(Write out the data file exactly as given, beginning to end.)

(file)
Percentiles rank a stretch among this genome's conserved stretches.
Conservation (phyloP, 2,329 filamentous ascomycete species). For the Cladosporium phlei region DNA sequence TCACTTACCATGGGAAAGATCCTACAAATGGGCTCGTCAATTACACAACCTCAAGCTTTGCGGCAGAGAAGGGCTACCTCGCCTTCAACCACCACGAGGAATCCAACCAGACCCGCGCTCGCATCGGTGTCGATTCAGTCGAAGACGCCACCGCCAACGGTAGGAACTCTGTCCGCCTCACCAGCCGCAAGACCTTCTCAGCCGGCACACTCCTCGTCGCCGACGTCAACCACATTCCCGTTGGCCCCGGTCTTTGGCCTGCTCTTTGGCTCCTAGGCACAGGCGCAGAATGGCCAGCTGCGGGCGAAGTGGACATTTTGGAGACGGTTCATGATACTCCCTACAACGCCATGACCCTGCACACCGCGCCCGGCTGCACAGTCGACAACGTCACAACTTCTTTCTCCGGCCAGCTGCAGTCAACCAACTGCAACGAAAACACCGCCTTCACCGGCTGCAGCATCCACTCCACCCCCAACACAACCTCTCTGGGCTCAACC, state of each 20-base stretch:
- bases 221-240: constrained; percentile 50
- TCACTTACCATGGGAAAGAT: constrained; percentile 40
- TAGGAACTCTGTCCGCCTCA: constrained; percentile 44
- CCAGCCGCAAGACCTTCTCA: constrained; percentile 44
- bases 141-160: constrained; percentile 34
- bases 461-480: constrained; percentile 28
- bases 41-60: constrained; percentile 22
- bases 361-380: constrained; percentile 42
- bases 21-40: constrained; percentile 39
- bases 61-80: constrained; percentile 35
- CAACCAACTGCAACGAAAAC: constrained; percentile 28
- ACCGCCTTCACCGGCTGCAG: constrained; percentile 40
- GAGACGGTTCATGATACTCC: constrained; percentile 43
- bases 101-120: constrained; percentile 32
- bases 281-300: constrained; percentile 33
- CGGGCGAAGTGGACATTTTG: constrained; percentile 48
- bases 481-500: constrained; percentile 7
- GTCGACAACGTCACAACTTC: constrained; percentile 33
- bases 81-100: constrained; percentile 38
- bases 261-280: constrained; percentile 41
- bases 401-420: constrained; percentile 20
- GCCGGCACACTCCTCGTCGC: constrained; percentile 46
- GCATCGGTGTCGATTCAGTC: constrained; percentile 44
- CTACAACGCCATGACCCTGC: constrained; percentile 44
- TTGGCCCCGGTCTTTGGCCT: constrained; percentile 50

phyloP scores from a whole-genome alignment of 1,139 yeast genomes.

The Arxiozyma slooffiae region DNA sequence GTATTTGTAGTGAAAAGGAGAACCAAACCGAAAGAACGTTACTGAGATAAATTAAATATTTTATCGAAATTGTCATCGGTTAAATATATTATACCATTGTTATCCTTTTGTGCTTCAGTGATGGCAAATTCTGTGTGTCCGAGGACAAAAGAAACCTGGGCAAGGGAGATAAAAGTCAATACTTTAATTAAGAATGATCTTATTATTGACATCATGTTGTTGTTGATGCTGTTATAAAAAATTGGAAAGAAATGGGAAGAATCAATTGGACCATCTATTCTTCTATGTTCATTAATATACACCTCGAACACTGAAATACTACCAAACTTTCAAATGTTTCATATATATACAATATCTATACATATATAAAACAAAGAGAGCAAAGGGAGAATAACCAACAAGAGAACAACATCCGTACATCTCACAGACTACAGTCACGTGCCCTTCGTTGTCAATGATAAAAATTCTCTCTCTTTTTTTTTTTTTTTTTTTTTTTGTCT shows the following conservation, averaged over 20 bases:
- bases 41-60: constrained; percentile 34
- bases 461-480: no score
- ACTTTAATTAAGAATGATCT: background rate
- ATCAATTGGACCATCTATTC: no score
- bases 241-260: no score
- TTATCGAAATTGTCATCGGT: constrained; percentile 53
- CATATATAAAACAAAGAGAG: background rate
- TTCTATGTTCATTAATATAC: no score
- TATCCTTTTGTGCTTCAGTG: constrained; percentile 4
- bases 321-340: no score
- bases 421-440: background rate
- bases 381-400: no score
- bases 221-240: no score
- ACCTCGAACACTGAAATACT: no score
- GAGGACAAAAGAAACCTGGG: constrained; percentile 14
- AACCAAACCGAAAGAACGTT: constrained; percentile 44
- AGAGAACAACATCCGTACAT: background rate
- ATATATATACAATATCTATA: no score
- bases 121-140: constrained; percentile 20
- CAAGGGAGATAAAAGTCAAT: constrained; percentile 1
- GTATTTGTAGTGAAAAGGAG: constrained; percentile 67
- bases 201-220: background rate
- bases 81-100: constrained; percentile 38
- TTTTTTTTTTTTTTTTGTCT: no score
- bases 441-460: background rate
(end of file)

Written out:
Percentiles rank a stretch among this genome's conserved stretches.
Conservation (phyloP, 2,329 filamentous ascomycete species). For the Cladosporium phlei region DNA sequence TCACTTACCATGGGAAAGATCCTACAAATGGGCTCGTCAATTACACAACCTCAAGCTTTGCGGCAGAGAAGGGCTACCTCGCCTTCAACCACCACGAGGAATCCAACCAGACCCGCGCTCGCATCGGTGTCGATTCAGTCGAAGACGCCACCGCCAACGGTAGGAACTCTGTCCGCCTCACCAGCCGCAAGACCTTCTCAGCCGGCACACTCCTCGTCGCCGACGTCAACCACATTCCCGTTGGCCCCGGTCTTTGGCCTGCTCTTTGGCTCCTAGGCACAGGCGCAGAATGGCCAGCTGCGGGCGAAGTGGACATTTTGGAGACGGTTCATGATACTCCCTACAACGCCATGACCCTGCACACCGCGCCCGGCTGCACAGTCGACAACGTCACAACTTCTTTCTCCGGCCAGCTGCAGTCAACCAACTGCAACGAAAACACCGCCTTCACCGGCTGCAGCATCCACTCCACCCCCAACACAACCTCTCTGGGCTCAACC, state of each 20-base stretch:
- bases 221-240: constrained; percentile 50
- TCACTTACCATGGGAAAGAT: constrained; percentile 40
- TAGGAACTCTGTCCGCCTCA: constrained; percentile 44
- CCAGCCGCAAGACCTTCTCA: constrained; percentile 44
- bases 141-160: constrained; percentile 34
- bases 461-480: constrained; percentile 28
- bases 41-60: constrained; percentile 22
- bases 361-380: constrained; percentile 42
- bases 21-40: constrained; percentile 39
- bases 61-80: constrained; percentile 35
- CAACCAACTGCAACGAAAAC: constrained; percentile 28
- ACCGCCTTCACCGGCTGCAG: constrained; percentile 40
- GAGACGGTTCATGATACTCC: constrained; percentile 43
- bases 101-120: constrained; percentile 32
- bases 281-300: constrained; percentile 33
- CGGGCGAAGTGGACATTTTG: constrained; percentile 48
- bases 481-500: constrained; percentile 7
- GTCGACAACGTCACAACTTC: constrained; percentile 33
- bases 81-100: constrained; percentile 38
- bases 261-280: constrained; percentile 41
- bases 401-420: constrained; percentile 20
- GCCGGCACACTCCTCGTCGC: constrained; percentile 46
- GCATCGGTGTCGATTCAGTC: constrained; percentile 44
- CTACAACGCCATGACCCTGC: constrained; percentile 44
- TTGGCCCCGGTCTTTGGCCT: constrained; percentile 50

phyloP scores from a whole-genome alignment of 1,139 yeast genomes.

The Arxiozyma slooffiae region DNA sequence GTATTTGTAGTGAAAAGGAGAACCAAACCGAAAGAACGTTACTGAGATAAATTAAATATTTTATCGAAATTGTCATCGGTTAAATATATTATACCATTGTTATCCTTTTGTGCTTCAGTGATGGCAAATTCTGTGTGTCCGAGGACAAAAGAAACCTGGGCAAGGGAGATAAAAGTCAATACTTTAATTAAGAATGATCTTATTATTGACATCATGTTGTTGTTGATGCTGTTATAAAAAATTGGAAAGAAATGGGAAGAATCAATTGGACCATCTATTCTTCTATGTTCATTAATATACACCTCGAACACTGAAATACTACCAAACTTTCAAATGTTTCATATATATACAATATCTATACATATATAAAACAAAGAGAGCAAAGGGAGAATAACCAACAAGAGAACAACATCCGTACATCTCACAGACTACAGTCACGTGCCCTTCGTTGTCAATGATAAAAATTCTCTCTCTTTTTTTTTTTTTTTTTTTTTTTGTCT shows the following conservation, averaged over 20 bases:
- bases 41-60: constrained; percentile 34
- bases 461-480: no score
- ACTTTAATTAAGAATGATCT: background rate
- ATCAATTGGACCATCTATTC: no score
- bases 241-260: no score
- TTATCGAAATTGTCATCGGT: constrained; percentile 53
- CATATATAAAACAAAGAGAG: background rate
- TTCTATGTTCATTAATATAC: no score
- TATCCTTTTGTGCTTCAGTG: constrained; percentile 4
- bases 321-340: no score
- bases 421-440: background rate
- bases 381-400: no score
- bases 221-240: no score
- ACCTCGAACACTGAAATACT: no score
- GAGGACAAAAGAAACCTGGG: constrained; percentile 14
- AACCAAACCGAAAGAACGTT: constrained; percentile 44
- AGAGAACAACATCCGTACAT: background rate
- ATATATATACAATATCTATA: no score
- bases 121-140: constrained; percentile 20
- CAAGGGAGATAAAAGTCAAT: constrained; percentile 1
- GTATTTGTAGTGAAAAGGAG: constrained; percentile 67
- bases 201-220: background rate
- bases 81-100: constrained; percentile 38
- TTTTTTTTTTTTTTTTGTCT: no score
- bases 441-460: background rate